Fellows receive a stipend of US$5000 to assist with travel and housing costs. In return fellows are expected to present a talk at the library, participate in a members-only dinner and appropriately acknowledge the Library in any publication outcomes resulting from the fellowship project.

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Opportunities for Writers January and February 2016

Our regular round-up of writing contests, publication opportunities, fellowships and other opportunities for writers is back for 2016.

If you would like these lists to continue throughout the year, please share this link on social media and don’t forget to tell your friends about our site.

Deadlines and details do sometimes change, so please check the relevant websites (linked in bold) for all the latest details. 

The University of Notre Dame
is offering every student accepted to its Creative Writing MFA program full scholarships plus a US$12,500 fellowship. Applications are open until 2 January.

Firewords Quarterly
is an independent literary magazine with a strong emphasis on design, as well as substance. Firewords aims to be a publication where exciting new writers can have their voices heard and remembered. Submissions of short fiction, flash fiction and poetry for issue six, which carries theme ‘Secrets’, are open until 14 January.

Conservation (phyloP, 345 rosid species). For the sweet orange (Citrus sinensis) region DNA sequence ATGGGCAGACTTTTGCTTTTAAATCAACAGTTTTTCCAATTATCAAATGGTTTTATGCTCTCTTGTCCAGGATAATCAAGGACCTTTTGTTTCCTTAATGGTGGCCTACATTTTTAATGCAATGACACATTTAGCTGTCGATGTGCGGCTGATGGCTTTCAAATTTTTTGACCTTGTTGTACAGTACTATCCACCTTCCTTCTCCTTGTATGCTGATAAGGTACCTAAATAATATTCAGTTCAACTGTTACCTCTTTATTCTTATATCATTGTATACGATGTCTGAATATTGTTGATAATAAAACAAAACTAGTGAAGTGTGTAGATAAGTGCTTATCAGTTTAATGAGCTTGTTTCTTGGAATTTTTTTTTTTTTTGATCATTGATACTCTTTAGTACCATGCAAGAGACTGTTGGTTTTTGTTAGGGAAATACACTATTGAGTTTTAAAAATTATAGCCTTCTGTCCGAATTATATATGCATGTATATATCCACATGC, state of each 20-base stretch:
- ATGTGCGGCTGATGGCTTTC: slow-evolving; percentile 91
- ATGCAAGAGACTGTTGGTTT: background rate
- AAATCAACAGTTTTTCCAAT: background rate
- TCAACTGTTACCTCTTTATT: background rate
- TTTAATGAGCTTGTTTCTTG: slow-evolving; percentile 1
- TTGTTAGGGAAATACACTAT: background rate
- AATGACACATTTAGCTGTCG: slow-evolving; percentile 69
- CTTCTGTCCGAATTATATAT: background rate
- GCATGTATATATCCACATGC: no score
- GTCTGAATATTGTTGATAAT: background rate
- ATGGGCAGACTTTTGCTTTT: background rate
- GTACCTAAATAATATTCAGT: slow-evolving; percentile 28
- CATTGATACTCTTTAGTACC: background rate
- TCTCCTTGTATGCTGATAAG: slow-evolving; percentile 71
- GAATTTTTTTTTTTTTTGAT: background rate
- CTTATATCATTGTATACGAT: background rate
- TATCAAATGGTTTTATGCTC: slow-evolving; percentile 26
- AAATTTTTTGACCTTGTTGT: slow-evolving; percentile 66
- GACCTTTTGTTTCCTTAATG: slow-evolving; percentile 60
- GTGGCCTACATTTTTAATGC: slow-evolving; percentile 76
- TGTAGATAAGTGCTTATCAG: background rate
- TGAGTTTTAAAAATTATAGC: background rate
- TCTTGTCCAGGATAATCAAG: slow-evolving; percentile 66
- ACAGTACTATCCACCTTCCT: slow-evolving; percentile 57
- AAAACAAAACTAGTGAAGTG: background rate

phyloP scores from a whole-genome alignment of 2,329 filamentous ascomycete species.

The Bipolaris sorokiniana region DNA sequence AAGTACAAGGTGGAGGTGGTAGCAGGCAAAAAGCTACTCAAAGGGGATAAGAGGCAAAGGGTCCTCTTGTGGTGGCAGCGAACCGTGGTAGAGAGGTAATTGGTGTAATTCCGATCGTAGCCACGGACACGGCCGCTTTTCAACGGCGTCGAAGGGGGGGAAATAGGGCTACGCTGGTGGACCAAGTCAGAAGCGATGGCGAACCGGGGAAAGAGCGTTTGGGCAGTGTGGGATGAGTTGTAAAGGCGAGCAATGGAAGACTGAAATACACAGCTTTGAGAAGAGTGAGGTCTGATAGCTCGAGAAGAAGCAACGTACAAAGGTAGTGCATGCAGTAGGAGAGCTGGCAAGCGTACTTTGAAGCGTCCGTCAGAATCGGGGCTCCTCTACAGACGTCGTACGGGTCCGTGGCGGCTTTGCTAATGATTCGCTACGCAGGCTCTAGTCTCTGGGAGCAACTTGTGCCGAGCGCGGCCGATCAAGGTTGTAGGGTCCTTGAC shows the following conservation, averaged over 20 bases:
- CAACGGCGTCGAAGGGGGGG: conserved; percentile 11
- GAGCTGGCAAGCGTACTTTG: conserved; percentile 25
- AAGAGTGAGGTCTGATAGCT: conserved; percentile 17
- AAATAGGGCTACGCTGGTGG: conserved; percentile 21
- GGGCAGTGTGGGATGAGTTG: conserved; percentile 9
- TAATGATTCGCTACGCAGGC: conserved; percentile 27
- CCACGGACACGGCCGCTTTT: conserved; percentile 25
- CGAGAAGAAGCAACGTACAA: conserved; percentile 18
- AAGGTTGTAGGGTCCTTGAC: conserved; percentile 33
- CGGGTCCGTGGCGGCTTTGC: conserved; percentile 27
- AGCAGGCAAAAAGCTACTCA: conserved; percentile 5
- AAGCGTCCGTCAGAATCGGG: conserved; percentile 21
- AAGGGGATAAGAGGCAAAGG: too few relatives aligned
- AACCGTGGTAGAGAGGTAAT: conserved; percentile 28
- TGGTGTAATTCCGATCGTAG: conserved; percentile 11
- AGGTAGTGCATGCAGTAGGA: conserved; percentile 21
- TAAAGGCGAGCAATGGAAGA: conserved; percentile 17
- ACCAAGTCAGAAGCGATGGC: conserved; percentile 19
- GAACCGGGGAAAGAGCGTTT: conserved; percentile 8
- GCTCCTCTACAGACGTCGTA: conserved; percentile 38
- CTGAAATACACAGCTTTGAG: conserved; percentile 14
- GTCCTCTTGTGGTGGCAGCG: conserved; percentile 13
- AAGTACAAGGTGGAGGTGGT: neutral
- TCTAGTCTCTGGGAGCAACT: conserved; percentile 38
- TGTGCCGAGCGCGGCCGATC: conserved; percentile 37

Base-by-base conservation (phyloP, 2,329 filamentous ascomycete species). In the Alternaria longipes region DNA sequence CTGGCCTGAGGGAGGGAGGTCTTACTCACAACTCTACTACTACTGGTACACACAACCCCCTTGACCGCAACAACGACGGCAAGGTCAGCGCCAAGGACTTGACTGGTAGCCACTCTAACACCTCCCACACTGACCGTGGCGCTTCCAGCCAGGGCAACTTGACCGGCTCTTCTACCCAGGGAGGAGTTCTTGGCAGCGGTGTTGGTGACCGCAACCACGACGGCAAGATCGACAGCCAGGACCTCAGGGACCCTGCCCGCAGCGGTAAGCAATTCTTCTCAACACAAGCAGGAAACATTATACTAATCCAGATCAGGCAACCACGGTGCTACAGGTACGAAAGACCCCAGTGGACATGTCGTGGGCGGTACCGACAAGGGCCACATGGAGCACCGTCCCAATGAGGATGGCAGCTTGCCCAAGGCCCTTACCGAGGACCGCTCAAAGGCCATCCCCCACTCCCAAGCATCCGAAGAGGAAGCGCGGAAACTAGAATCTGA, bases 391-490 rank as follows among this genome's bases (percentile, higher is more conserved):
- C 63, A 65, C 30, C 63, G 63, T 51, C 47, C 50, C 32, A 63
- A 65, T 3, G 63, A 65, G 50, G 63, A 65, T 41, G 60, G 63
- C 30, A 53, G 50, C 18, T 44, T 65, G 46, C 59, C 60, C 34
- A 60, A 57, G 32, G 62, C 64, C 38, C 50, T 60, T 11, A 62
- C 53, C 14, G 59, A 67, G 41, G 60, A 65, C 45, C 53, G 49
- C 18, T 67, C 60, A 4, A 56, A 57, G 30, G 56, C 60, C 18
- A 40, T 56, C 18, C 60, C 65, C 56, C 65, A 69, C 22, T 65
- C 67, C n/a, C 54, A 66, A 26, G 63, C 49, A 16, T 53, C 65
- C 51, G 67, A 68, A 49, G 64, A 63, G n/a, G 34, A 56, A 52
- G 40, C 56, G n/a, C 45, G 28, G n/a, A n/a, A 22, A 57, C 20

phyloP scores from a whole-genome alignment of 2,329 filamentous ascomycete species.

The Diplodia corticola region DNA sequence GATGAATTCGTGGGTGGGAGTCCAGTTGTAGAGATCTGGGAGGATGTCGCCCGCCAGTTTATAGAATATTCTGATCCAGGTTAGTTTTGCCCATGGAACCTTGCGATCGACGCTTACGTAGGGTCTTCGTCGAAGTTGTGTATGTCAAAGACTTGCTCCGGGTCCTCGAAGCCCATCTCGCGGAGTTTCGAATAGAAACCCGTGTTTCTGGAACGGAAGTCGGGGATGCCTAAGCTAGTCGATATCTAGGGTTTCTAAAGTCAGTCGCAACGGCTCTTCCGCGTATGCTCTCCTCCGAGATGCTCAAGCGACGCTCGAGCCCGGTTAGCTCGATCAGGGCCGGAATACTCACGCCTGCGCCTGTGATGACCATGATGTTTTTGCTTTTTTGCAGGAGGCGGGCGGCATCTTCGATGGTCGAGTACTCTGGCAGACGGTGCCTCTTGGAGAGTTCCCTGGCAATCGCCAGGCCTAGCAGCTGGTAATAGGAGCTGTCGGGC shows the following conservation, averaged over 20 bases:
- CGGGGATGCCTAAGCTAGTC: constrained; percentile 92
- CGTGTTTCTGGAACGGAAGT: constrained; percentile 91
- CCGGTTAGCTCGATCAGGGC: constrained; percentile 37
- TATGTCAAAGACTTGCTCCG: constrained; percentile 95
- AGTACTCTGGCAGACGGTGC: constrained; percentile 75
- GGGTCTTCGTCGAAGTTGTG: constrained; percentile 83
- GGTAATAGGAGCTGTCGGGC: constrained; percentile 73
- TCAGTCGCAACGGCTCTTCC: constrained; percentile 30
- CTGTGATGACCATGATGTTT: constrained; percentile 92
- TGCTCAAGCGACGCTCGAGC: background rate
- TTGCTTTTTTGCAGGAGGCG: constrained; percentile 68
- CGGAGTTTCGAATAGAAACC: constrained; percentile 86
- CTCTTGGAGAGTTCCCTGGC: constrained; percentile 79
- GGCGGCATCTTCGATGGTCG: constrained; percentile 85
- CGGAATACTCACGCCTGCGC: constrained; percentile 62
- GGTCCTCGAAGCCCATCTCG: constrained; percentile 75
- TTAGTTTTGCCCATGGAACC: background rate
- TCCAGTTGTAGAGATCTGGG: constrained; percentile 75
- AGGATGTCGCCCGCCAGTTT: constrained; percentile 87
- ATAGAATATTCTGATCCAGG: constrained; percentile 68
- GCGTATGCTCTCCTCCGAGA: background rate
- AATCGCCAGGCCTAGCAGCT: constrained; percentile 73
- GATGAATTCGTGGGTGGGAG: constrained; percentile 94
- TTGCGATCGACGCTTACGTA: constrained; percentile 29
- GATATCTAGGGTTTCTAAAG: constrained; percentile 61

Ploughshares
is accepting fiction and non-fiction of up to 6000 words until 15 January. Writers are asked to include a short cover letter citing major publications and awards, as well as any association or past correspondence with a guest or staff editor.

Jentel Artist Residency Program
is located on a 1000 acre plus working cattle ranch 20 miles southeast of Sheridan, Wyoming. It offers individuals a supportive environment in which to further their creative development. Application for residencies in summer and fall close on 15 January.

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The University of Notre Dame in Indiana (USA)
Photo by Nathan Rubert via Creative Commons

Applications are now open for the University of Notre Dame’s Master of Fine Arts Creative Writing Program. Since 2015 the program has offered a full scholarship to every student it accepts.

Each student in the program receives:

  • a full tuition scholarship
  • a $12,500 fellowship
  • access to a 100% health insurance subsidy

In exchange all students are required to teach, participate in outreach projects and/or be involved with the on-campus literary journals – The Notre Dame Review, Re:Visions and The Bend – or with its international press, Action Books.